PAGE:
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Summer 2016

In collaboration with HoJung Kim

The goal of this project was to design a bike specific to a region and user-base in Los Angeles:  Silver Lake

Dylan is “the people’s bike,” a friendly, affordable, inclusive bike that celebrates locality. We strove for a design that is accessible and relatable to everyone.  A bike that could have emotional value without being expensive, using a reductive, friendly form and re-purposed elements.


Bikes can range from high-end, performance bikes made of carbon fiber with full-features to the most simple featureless fixie (no brake, no gears). With such extremes, casual users can feel intimidated.  Our bike is an expression of functionality through the simplest means. 

Learning Outcomes:

Manufacturing, full scale functional 



How do you design a bike for the users of Silver Lake?

Field Research

Silver Lake is a diverse area of people with challenging terrain. In order to understand our users' biking experience in depth, we 

followed them and immersed ourselves in their environment.

Locals Dress to Express

Tattoos, band t-shirts and non-traditional hair colors.

Silver Lake is home to some of the steepest hills in the United States.

Busy streets lined with artisanal coffee shops, vintage stores and hand made goods.

User Research


Our participants consisted of cyclists living and working in and around Silver Lake and experts with their own shops in the area.

To understand our users’ biking experience, we rode with them and immersed ourselves in their environment.

Allie, Barista

Local Coffee Shop

Mo, Owner

Local Coffee Shop

Michael, Volunteer

Bicycle Kitchen

Eric, Associate

Mission Workshop

Ebbie, Barista, Cyclist

Eightfold Coffee

Meg, Owner

Revenge Fantasy Cycles

Many residences in Silver Lake require carrying a bike up a flight of stairs

Locks are essential to owning any bike, but usually an after market item.

Designing for Inclusivity


Making Manufacturing More Affordable

To innovate on traditional methods of frame making, we spoke to experts to understand different steel manufacturing methods.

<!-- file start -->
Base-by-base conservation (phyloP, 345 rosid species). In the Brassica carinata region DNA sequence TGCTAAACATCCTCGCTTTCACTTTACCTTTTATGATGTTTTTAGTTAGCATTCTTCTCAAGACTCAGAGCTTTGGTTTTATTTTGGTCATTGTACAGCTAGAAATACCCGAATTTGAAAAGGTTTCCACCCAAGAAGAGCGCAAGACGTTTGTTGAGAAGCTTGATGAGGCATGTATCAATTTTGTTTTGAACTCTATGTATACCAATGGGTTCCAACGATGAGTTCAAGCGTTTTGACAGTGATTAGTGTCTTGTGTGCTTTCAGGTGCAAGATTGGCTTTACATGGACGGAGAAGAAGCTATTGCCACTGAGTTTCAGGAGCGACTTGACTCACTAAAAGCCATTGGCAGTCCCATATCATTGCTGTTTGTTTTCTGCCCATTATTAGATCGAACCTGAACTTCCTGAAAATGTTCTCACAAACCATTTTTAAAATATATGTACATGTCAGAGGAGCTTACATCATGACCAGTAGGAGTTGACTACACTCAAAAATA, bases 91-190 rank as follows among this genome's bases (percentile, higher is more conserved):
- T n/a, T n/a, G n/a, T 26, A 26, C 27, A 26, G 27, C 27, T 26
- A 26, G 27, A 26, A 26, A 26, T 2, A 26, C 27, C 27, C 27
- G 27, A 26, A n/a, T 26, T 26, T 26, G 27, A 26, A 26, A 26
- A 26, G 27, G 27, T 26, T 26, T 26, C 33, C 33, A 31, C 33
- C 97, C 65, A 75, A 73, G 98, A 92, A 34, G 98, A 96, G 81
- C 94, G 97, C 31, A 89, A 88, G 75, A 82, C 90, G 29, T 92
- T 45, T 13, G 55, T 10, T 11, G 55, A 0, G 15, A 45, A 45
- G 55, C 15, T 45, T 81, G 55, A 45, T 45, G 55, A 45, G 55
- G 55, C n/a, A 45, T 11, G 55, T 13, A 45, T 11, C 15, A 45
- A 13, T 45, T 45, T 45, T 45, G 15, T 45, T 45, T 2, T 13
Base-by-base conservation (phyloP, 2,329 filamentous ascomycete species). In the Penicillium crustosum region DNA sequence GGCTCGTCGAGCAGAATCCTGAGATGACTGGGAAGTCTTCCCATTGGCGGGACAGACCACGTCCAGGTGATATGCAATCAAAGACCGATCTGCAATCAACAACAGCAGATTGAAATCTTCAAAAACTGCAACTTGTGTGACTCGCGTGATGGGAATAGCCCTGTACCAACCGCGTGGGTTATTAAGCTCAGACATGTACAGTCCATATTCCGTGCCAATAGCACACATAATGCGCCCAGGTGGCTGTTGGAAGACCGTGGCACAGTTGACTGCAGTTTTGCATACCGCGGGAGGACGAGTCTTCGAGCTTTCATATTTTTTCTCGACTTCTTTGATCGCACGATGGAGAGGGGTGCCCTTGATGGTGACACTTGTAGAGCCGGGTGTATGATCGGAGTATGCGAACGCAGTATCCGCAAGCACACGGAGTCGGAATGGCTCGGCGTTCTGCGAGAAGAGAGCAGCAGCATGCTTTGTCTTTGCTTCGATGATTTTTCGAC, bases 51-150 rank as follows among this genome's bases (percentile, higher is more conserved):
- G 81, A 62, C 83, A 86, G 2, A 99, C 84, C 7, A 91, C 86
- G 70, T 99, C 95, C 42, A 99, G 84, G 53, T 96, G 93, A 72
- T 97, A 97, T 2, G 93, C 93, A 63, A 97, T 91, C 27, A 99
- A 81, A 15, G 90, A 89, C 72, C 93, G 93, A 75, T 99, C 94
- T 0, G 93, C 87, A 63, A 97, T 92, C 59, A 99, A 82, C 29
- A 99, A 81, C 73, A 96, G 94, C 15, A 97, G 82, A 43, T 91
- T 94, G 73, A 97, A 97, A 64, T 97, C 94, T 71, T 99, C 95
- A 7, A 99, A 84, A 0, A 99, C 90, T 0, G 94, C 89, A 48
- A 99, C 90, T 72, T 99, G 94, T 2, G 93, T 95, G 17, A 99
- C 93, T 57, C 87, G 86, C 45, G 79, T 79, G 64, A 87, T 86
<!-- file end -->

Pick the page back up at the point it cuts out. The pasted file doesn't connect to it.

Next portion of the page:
Brent, Owner

Revenge Fantasy Cycles

Bike Assembly

Carlos, Plant Manager

Steve’s Plating

Tube Bending

Psy Delancy

Petrichor Frames

Frame Maker

Traditional Frame Making

Jessica "Psy" Delancy produces custom handmade bicycle frames in her Los Angeles studio.

Psy uses oxyacetylene brazing to make frames.

Jig keeps tubes in place for brazing the frame.

Steel Tube Bending

Carlos, the Plant Manager gave us a tour of the fabrication facility at Steve's Plating.

Mandel and dyes confirm the shape of tubes

Tubes are bent around a mandrel, using dyes

Analysis + Synthesis

We captured our research on a series of journey maps and affinity maps of findings, and applied the POEMS framework.



People can be intimidated from getting into cycling. The biking community is not always inclusive.

Form Follows Function?

Fixed gear bikes (”Fixies”) meet the simple aesthetic of our user, but lack their functional requirements.

Express Yourself

Our users differentiate themselves from the mainstream through their physicality, as a reflection of identity.

Accessible & Inclusive

Simplified construction, affordability, whimsical form language

Simplicity Meets Function

Versatility, integrated function; shoulder carry & locking system

Authenticity & Individuality

Repurposed materials handmade details, reflecting locality

Concept Pyramid


We organized the most compelling insights into a concept pyramid, in order to give hierarchy to our multilayered bike concept


Using our three concept themes to guide us, we explored ideas that reflected simplifying manufacturing, handcraft and integrated functionality.

Key Components


Components that contribute to the core concept: a more INCLUSIVE bike through form, materials and manufacturing.

Seat Stay Loops

Bent tubing to minimize welding points and simplify construction.

Integrated Lock

Lock designed for the bike frame as part of the whole design.

Shoulder Radius

To make the bike easier to carry.

Handmade Details

Saddle, pedals using repurposed leather and natural materials.



We created several mock ups, including a full scale prototype,  using bent acrylic tubes and laser cut and routed MDF components, to convey design details.

During this phase we explored various 

"friendly forms" based on wrapped, bent tubing and minimizing weld points.



My teammate and I worked closely with a furniture fabricator to create working prototypes of our design.

Frame components are checked to full scale drawing before welding

Finished pieces are powder coated and hung to dry

Frame is tested during fabrications to ensure wheels and brake fit

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